John Bolton indeed has a history of making pro-Taiwan statements. But Bolton is also on record saying that he strongly supports President Trump’s foreign policy and that he does not want to oppose the president in public as some of his advisors have. In addition, Bolton is one of Trump’s recent appointments aimed at building a “unity cabinet” (meaning group of advisors) as opposed to distilling policy from a myriad of contending voices as was Trump’s earlier modus operandi.
Further, the history of US foreign policy decision-making indicates the president may choose to rely on either the Department of State or the National Security Council or both for guidance. As a matter of record, most presidents have depended heavily on one or the other.
Given the fact President Trump built a close personal relationship with Mike Pompeo when he was director of the CIA and recently appointed him Secretary of State, and has no such relationship with Bolton, he will likely get more input from the Department of State going forward.
Another factor to weigh when arguing whether the United States has adopted a pro-Taiwan policy is that America is in a campaign mode leading up to a critical election in November. Politicians and political parties love scapegoats and since China is a growing challenge to America, it tops the list.
Then, history tells us that the out-of-power party, the Democrats in this case, will gain a number of seats in the House of Representatives, likely enough to have a majority that will enable them to impeach President Trump. (They will unlikely get a conviction as the Senate will probably remain in Republican hands, but this would be a huge distraction to President Trump and would undercut his efforts to accomplish other goals on his agenda.) Trump thus has to prevent Democrats from winning more votes.
Ancillary to this situation is the fact the mainstream or liberal media in the US is very biased against China (fearing it will destroy the liberal world order in the course of its rise) and will doubtless be united during the campaign to castigate China and condemn Trump for his ties with China. President Trump needs to head this off and picking a spat with China by adopting some pro-Taiwan policies will certainly do this.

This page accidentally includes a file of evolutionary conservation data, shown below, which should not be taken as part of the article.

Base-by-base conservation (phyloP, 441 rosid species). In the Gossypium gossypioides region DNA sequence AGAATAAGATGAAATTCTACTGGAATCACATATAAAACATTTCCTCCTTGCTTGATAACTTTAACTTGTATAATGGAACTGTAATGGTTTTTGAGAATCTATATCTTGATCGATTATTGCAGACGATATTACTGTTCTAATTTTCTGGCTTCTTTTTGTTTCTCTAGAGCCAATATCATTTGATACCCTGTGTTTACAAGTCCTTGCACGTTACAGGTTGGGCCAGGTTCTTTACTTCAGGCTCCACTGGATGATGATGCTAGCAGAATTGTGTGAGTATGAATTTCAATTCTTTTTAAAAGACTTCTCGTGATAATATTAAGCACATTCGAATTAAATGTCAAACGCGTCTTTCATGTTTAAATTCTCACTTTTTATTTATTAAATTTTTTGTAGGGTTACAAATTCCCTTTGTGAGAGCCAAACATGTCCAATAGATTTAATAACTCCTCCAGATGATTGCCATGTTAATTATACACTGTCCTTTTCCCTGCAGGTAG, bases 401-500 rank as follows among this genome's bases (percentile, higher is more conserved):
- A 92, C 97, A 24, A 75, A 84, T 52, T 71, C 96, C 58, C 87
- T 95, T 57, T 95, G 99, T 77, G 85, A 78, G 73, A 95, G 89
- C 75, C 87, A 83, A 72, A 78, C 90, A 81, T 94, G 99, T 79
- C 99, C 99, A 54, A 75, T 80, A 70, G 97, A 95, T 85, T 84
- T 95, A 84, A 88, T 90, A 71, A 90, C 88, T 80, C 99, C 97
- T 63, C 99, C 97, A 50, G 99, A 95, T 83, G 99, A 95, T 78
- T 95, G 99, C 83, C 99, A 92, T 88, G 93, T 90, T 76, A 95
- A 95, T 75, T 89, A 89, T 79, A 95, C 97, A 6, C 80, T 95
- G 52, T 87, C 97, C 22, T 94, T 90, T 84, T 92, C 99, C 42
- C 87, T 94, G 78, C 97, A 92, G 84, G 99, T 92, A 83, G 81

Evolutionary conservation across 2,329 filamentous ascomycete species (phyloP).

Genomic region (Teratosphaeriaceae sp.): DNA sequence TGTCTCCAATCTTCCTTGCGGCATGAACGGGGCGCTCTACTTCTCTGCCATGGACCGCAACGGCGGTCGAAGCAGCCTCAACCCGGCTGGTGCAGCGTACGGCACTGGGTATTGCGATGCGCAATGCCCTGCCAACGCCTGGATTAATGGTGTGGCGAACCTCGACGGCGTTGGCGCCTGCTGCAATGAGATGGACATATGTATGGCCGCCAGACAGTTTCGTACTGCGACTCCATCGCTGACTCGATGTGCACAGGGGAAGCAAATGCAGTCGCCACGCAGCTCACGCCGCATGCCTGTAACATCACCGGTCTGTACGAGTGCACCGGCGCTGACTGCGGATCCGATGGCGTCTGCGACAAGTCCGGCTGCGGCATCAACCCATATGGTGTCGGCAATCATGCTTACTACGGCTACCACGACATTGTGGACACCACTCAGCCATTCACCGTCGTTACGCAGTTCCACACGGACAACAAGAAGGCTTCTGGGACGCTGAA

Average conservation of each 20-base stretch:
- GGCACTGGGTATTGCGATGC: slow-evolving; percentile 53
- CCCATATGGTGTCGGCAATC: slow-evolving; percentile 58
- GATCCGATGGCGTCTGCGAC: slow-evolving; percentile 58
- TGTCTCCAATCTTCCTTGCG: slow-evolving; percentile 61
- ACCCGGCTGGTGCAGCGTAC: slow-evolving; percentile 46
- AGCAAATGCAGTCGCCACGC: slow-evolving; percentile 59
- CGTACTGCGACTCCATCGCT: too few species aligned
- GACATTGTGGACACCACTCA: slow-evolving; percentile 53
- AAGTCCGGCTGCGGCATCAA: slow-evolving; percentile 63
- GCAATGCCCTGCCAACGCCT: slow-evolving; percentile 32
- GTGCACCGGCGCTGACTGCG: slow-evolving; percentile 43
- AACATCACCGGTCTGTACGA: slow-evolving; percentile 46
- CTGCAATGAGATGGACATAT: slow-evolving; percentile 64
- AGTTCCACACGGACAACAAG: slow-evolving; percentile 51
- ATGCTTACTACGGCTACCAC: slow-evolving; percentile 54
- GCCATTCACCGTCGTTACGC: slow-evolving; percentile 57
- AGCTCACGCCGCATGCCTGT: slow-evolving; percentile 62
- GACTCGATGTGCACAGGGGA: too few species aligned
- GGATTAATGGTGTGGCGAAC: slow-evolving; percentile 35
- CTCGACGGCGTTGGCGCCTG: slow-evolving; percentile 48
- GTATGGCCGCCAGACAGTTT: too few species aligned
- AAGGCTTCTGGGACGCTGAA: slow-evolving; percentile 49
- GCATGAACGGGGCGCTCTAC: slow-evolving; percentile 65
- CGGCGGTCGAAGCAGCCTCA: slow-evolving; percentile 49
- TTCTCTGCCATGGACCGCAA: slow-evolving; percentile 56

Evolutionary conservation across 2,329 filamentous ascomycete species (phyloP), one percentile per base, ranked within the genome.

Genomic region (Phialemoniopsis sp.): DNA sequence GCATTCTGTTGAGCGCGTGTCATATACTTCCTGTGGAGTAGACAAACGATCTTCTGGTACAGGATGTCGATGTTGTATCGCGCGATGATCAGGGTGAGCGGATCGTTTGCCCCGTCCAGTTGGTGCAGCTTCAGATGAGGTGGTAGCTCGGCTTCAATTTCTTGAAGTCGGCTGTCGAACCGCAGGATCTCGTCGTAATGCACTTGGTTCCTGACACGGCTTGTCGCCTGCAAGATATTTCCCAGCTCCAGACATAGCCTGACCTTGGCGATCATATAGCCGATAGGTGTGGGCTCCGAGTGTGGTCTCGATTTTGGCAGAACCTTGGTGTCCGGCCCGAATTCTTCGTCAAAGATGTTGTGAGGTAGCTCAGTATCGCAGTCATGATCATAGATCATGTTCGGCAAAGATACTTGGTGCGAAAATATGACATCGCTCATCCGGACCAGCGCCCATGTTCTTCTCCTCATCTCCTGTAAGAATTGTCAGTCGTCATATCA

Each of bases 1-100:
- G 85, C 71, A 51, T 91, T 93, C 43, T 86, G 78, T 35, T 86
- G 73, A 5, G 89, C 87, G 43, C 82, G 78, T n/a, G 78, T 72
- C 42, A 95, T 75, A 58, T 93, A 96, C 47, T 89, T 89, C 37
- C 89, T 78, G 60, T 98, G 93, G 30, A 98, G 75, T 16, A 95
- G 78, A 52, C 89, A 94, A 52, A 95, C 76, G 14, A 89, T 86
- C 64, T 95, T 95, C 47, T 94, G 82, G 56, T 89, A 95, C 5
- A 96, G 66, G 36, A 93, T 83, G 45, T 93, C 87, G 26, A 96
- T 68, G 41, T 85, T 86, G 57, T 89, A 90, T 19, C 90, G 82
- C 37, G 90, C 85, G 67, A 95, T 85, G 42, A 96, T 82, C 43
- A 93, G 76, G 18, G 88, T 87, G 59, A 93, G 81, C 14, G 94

This is not an unusual situation. Ronald Reagan advanced pro-Taiwan policies during his first election campaign. George H. W. Bush sold top-of-the line US fighter planes to Taiwan during his second campaign. Bill Clinton spoke of memorable visits to Taiwan. George W. Bush spoke strongly in support of Taiwan during his first presidential campaign. In every case, US relations with China improved once the election was over.
As a matter of fact, China is aware of this and discounts much of what American politicians say during election campaigns. Yet for reasons of face they have to respond with some angry words, which American leaders have learned to take in stride.
Then there is the matter of Taiwan’s alleged strategic importance to the United States. President Trump has undertaken a major US military repair and expansion. The lion’s share of this will be in Asia. But Taiwan has not been cited as playing a significant role, if any role at all.
US military leaders have meanwhile expressed dismay with Taiwan over its weak commitment to help the US by upgrading its military. They have asked Taiwan to spend at least 3 percent of its GDP on defense. President Tsai has talked of doing more, but has not so acted. Pentagon officials frequently remark: “If Taiwan is not willing to defend itself, why should America do it?”
President Trump also has to be aware of the fact that opinion polls in the US show that while Americans like Taiwan, they do not favor a US military engagement with China to protect the island. Anyway, Trump has assailed his predecessors’ expensive and pointless wars and has promised he will not follow their example.
Finally, President Trump and his advisors and supportive Republicans are acutely aware that President Tsai and her party are progressives that revile President Trump. The pro-Tsai administration press almost daily print tirades against Trump, some that they originate and many that they parrot from the anti-Trump Western liberal media.
President Trump and his foreign policy team as well as Trump voters thus have good reason to dislike the ruling administration in Taiwan and the Democratic Progressive Party. Hence, they ask, why not regard Taiwan as a “card” to play when convenient, rather than a loyal friend?
One can conclude that the apparent US Taiwan policy shift is not as real or as significant as it appears.